“The enemy of my enemy is my friend.”—Yakuza saying.
“It’s partly about living up to the slogans they profess for the yakuza doing the relief work–about helping the weak and fighting the powers that be. That’s the so-called humanitarian way (任侠道）they espouse. It’s also about getting a stake in the reconstruction of Japan. Construction is big business.” –Suzuki Tomohiko, author of Yakuza and The Nuclear Industry, investigative journalist, former yakuza fan magazine editor.
When you think of the first responders in a disaster-ridden country, you think of doctors, firemen, police officers—not usually the mafia, let alone the Japanese mafia aka the yakuza.
There are 79,000 of them in the country, and when you take into consideration their thousands of front companies, affiliated industries, and associated members—they are almost a second army in Japan, and as unlikely as it may seem—they were among Japan’s first responders. I’ve written the best account I could in Reconstructing 3/11 but as time goes by even more details emerge.
When I first wrote about the yakuza and their relief efforts in the Daily Beast after the earthquake, tsunami and nuclear meltdown that devastated Japan on March 11th last year–it was greeted with some skepticism. Admittedly, it wasn’t an easy subject to write about. Public opinion had turned against the yakuza, with good reason, and many of the tattooed gentlemen involved in the work were afraid that media coverage would force the police to crackdown on their relief efforts. There was also a legitimate concern, amongst the yakuza I spoke with, that works done in good faith would be seen as 売名行為 (baimei-koi) or”self-advertisement.”
In this month’s yakuza fanzine, 実話時代 7月号, (Jitsuwa Jidai July 2012 edition), one yakuza group based in Tohoku (東北)aka northern Japan, the Inagawa-kai Koryu Ikka (稲川会紘龍一家）finally goes on the record about their efforts to help out in the crisis. Although there has been some reporting on relief work in the past, other than my own reporting, most of it has been very vague and lacking in details. Jitsuwa Jidai has done an excellent job in detailing the efforts of one local yakuza group in helping their community deal with the aftermath of 3/11. Of course, the nature of the magazine is that they lavish tremendous praise on the group without recognizing that the yakuza are in general a parasite on Japanese society, involved in loan-sharking, financial fraud, extortion and other anti-social activities.
The article focusses on the damage, both from radiation and the earthquake in Koriyama, where the Inagawa-kai Koryu Ikka is headquartered. There is a detailed description of how the Inagawa-kai head office working with the local office collected diapers, chopsticks, cup noodles, flashlights and other daily essentials for the disaster victims–and how they carried the supplies to local city halls and shelters, by truckloads, under the cover of the night. I was unable to independently verify all of the article. Some it rings true–about the city distributing cup noodles but forgetting to distribute chopsticks. Cans of powdered milk but no milk bottles.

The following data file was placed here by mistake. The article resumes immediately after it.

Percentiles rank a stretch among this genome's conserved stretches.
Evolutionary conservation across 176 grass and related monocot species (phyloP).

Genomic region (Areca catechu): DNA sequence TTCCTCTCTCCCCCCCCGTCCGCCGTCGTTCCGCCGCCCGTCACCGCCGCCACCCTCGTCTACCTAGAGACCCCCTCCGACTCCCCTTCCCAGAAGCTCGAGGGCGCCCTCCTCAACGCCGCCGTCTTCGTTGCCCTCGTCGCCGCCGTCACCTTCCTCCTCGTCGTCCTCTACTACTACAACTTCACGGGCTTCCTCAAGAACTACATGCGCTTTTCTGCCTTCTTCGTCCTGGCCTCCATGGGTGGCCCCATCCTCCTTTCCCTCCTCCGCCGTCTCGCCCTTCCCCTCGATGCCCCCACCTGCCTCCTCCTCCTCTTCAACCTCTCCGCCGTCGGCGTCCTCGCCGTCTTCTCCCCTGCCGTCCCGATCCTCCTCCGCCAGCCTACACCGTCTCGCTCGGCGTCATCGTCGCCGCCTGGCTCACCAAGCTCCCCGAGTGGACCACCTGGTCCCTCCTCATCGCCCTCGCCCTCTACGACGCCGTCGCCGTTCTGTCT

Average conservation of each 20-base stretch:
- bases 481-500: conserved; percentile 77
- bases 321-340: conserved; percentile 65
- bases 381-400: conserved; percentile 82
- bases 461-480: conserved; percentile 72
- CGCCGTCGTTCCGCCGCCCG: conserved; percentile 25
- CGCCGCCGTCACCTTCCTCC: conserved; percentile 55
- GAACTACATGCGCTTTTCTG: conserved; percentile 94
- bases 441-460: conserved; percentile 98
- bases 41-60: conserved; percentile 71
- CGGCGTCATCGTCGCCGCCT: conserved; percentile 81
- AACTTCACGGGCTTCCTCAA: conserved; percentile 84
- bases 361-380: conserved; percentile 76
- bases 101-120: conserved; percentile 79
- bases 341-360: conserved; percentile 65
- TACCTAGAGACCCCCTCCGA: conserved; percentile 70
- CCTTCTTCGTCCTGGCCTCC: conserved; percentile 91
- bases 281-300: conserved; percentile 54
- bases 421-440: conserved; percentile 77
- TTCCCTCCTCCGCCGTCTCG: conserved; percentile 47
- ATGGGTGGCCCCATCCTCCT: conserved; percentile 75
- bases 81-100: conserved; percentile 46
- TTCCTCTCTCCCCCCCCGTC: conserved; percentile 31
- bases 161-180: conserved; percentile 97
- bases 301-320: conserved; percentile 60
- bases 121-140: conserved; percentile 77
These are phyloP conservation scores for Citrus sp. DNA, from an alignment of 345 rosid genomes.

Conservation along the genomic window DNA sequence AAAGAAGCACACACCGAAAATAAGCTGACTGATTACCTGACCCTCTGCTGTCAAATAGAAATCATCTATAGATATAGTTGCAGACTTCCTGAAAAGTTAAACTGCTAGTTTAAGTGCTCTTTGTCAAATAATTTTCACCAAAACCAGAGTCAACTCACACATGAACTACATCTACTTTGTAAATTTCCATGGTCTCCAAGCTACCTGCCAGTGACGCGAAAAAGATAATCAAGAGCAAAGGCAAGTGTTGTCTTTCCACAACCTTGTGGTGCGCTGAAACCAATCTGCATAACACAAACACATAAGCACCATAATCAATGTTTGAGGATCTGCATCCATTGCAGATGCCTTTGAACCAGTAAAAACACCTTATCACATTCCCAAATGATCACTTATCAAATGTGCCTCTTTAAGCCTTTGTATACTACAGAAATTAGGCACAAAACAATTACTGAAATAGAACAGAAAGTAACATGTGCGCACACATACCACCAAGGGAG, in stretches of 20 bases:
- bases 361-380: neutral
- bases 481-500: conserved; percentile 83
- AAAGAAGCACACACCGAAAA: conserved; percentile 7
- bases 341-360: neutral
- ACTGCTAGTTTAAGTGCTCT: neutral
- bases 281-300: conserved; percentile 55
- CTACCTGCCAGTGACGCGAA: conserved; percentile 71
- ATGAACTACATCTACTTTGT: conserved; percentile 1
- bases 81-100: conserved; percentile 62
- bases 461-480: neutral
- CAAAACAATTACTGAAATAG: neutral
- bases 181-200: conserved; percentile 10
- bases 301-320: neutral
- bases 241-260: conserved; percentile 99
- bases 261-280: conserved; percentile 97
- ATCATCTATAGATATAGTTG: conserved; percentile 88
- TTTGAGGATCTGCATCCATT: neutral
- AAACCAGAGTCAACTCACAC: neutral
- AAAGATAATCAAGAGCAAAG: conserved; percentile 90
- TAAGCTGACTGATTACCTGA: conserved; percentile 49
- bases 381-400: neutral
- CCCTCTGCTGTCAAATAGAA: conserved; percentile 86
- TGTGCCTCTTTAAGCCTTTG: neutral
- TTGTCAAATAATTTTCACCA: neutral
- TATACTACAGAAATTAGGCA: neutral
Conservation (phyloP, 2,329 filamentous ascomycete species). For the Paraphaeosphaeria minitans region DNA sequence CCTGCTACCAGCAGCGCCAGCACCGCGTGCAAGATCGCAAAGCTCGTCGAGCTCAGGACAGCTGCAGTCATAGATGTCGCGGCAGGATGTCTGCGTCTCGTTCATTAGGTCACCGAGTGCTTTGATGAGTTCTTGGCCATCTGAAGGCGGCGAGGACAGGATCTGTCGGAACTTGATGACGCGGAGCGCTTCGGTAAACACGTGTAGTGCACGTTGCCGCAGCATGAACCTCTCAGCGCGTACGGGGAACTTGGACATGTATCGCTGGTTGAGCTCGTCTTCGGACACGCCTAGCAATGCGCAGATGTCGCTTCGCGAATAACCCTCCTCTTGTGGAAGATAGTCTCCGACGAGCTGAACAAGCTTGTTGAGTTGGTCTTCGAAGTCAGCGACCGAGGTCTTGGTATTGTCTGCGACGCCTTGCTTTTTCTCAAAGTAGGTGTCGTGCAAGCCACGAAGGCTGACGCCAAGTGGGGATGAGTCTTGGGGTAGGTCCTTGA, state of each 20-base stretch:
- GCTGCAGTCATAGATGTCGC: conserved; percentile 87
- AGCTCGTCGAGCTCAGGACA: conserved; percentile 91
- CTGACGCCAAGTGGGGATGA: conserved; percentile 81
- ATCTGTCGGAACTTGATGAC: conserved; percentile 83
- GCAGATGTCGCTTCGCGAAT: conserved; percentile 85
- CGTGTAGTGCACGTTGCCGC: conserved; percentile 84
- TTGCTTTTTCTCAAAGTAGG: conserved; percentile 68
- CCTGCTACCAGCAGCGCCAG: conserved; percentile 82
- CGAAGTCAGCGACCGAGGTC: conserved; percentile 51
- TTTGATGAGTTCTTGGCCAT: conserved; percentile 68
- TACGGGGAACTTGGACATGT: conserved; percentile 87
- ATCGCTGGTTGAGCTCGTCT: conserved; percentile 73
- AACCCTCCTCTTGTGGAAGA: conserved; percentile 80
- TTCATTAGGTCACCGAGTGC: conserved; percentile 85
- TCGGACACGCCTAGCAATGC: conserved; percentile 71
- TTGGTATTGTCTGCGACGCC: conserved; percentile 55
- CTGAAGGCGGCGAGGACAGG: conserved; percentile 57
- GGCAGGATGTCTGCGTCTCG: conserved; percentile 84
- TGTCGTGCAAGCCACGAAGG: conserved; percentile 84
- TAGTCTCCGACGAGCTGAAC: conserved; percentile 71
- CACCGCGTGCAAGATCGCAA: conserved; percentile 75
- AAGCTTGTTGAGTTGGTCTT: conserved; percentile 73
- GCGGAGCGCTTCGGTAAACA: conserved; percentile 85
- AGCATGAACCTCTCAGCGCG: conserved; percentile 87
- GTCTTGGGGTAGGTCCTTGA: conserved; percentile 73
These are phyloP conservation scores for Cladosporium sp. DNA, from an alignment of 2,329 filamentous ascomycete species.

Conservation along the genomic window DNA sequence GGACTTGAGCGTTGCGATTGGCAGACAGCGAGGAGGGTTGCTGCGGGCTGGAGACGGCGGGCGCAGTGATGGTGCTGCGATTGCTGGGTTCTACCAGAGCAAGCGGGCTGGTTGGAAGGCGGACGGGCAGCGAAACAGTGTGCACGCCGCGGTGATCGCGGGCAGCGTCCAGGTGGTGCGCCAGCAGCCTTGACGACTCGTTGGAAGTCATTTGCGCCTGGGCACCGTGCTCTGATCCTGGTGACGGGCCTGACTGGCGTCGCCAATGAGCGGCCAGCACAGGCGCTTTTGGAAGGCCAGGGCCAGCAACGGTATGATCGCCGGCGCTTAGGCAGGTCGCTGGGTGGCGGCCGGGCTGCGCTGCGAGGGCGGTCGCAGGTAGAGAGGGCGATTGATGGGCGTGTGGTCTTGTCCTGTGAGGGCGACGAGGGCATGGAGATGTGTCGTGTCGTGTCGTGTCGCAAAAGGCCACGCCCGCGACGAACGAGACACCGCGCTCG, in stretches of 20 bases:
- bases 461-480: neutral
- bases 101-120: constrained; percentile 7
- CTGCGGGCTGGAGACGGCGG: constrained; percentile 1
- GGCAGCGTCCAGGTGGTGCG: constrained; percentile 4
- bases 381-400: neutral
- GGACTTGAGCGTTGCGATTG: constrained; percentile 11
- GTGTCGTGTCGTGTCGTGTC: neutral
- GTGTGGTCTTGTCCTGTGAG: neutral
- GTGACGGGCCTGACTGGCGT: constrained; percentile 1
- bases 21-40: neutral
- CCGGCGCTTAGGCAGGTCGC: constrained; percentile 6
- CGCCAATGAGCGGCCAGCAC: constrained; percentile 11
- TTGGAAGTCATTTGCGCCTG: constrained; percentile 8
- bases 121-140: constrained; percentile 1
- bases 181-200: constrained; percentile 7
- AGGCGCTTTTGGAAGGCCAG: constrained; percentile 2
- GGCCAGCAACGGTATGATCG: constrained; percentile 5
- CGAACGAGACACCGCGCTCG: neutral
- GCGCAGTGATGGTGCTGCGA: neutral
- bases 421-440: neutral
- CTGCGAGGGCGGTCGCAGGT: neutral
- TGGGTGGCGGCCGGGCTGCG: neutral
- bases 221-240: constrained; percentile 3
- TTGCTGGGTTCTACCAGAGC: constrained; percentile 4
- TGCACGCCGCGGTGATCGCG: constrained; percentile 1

The article also points out that not only the Inagawa-kai but many other yakuza groups quietly did their best to help the displaced victims anonymously. The piece closes with a yakuza boss explaining the reasons behind the group activities post 3/11:
“The Inagawa family motto is one word 我慢 (gaman/endurance). This is a time when that motto is very important–in the face of a rain of falling spears or radioactive fall-out. We did our best to protect the people in our local turf. We looked out for the victims and the refugees, without fanfare, as best we could.”
I’d never argue that a few decent acts justify the existence of an organized crime group but we also have to admit that sometimes “bad people” may do good things, and in the face of disaster as a common enemy, there is a short time that we all are friends.
Note: Reconstructing 3/11: Earthquake, tsunami and nuclear meltdown-how Japan’s future depends on its understanding of the 2011 triple disaster is available as a free download today, June 11th. The book is written by several worthy authors but proceeds are not earmarked for charity. I’m giving my cut away and other individuals are doing the same. Just so there’s no confusion. All profits from the predecessor to this work Quakebook went to The Red Cross.
Amazon.com: Reconstructing 3/11: Earthquake, tsunami and nuclear meltdown – how Japan’s future depends on its understanding of the 2011 triple disaster eBook: Jake Adelstein, Michael Cucek, Kiyoshi Kurokawa, Philip Brasor, Our Man in Abiko, Sandra Barron, Dan Ryan: Kindle Store